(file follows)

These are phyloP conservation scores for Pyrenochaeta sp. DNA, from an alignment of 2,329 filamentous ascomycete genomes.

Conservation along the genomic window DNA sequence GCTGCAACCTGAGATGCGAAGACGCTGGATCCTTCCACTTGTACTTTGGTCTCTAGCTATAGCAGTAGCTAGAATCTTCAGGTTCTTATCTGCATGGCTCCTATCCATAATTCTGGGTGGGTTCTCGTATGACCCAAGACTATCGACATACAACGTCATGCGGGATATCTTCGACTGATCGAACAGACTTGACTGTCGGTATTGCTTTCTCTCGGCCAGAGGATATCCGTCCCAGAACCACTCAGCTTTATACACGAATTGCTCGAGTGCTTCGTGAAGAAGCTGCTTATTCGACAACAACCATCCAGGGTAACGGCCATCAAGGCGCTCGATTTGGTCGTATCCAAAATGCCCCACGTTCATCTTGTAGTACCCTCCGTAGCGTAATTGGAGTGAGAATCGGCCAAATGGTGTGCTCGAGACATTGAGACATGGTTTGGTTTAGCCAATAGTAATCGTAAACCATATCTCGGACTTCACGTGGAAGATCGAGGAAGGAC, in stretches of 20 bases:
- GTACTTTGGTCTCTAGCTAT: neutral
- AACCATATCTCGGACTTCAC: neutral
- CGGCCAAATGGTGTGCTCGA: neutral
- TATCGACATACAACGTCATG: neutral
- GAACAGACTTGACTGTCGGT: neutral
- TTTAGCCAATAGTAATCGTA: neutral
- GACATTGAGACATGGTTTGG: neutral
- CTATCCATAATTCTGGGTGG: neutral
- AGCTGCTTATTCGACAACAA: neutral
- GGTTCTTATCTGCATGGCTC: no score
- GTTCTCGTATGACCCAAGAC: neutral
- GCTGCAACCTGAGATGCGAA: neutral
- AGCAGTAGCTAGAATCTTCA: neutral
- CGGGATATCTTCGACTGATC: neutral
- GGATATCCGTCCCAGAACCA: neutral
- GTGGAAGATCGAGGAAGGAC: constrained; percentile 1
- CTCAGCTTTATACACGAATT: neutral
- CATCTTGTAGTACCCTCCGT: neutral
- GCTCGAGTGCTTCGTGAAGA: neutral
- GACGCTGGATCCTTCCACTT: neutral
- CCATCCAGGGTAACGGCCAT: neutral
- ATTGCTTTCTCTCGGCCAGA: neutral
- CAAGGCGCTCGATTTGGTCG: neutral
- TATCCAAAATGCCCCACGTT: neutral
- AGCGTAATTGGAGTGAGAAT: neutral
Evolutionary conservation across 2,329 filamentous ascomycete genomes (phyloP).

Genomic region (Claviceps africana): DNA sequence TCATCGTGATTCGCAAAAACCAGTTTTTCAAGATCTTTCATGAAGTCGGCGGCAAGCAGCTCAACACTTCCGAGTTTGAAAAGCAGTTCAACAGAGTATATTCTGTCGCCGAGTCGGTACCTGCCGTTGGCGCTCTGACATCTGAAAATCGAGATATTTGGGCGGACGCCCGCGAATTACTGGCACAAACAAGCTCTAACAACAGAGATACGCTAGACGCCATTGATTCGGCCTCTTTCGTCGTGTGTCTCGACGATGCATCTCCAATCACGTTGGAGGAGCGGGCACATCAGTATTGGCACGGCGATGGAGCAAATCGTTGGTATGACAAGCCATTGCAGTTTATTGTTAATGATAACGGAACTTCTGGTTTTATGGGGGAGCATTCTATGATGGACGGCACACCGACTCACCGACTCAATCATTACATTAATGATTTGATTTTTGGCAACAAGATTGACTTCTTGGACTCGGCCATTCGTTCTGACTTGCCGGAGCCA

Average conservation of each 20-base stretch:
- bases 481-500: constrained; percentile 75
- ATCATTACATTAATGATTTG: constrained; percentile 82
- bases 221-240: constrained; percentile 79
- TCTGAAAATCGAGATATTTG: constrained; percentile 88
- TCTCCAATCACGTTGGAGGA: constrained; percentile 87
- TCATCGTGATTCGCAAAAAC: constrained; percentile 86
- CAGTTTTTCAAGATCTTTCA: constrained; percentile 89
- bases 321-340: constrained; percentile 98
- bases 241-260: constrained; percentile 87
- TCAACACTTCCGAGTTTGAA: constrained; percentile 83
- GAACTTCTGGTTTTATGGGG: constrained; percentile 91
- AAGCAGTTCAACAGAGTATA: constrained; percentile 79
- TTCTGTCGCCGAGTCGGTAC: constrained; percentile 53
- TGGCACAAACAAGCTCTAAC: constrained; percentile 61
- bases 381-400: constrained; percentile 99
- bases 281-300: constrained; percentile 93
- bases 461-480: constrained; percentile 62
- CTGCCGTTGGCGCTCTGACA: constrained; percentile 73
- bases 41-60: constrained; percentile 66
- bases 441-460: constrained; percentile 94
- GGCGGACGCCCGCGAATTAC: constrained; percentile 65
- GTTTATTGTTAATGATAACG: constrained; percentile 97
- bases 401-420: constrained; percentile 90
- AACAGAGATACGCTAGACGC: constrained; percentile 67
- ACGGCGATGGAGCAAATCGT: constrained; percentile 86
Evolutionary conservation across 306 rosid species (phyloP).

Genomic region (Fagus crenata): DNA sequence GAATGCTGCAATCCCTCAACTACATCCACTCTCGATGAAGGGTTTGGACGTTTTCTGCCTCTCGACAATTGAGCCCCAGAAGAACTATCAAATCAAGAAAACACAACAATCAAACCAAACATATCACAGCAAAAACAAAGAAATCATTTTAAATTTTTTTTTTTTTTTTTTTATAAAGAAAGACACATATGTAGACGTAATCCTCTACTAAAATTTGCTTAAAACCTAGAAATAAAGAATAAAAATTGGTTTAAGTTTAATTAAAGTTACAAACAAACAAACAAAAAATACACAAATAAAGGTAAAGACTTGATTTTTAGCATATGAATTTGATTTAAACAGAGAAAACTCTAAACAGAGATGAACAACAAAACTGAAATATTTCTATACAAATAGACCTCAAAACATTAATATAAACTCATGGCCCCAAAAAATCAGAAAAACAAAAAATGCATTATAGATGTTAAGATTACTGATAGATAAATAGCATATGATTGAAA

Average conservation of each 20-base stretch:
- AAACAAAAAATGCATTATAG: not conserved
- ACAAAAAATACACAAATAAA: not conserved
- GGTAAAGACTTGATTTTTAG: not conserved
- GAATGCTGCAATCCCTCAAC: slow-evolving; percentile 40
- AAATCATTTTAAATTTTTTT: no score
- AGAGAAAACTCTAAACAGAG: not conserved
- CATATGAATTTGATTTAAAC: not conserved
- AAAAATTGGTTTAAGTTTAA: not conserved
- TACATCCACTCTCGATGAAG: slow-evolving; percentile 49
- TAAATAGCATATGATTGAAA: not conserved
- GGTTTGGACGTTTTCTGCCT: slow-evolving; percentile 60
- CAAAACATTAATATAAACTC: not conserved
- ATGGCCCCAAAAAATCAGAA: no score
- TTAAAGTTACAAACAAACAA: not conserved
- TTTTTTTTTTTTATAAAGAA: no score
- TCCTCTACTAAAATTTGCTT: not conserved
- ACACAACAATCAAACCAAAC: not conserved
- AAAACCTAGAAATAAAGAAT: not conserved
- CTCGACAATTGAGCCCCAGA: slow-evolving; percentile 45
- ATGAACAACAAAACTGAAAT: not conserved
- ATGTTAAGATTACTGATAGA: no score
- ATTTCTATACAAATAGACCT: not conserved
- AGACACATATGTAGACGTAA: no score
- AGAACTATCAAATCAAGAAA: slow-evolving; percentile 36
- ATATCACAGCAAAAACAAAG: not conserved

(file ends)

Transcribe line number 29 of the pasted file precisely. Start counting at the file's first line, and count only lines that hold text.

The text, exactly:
Genomic region (Claviceps africana): DNA sequence TCATCGTGATTCGCAAAAACCAGTTTTTCAAGATCTTTCATGAAGTCGGCGGCAAGCAGCTCAACACTTCCGAGTTTGAAAAGCAGTTCAACAGAGTATATTCTGTCGCCGAGTCGGTACCTGCCGTTGGCGCTCTGACATCTGAAAATCGAGATATTTGGGCGGACGCCCGCGAATTACTGGCACAAACAAGCTCTAACAACAGAGATACGCTAGACGCCATTGATTCGGCCTCTTTCGTCGTGTGTCTCGACGATGCATCTCCAATCACGTTGGAGGAGCGGGCACATCAGTATTGGCACGGCGATGGAGCAAATCGTTGGTATGACAAGCCATTGCAGTTTATTGTTAATGATAACGGAACTTCTGGTTTTATGGGGGAGCATTCTATGATGGACGGCACACCGACTCACCGACTCAATCATTACATTAATGATTTGATTTTTGGCAACAAGATTGACTTCTTGGACTCGGCCATTCGTTCTGACTTGCCGGAGCCA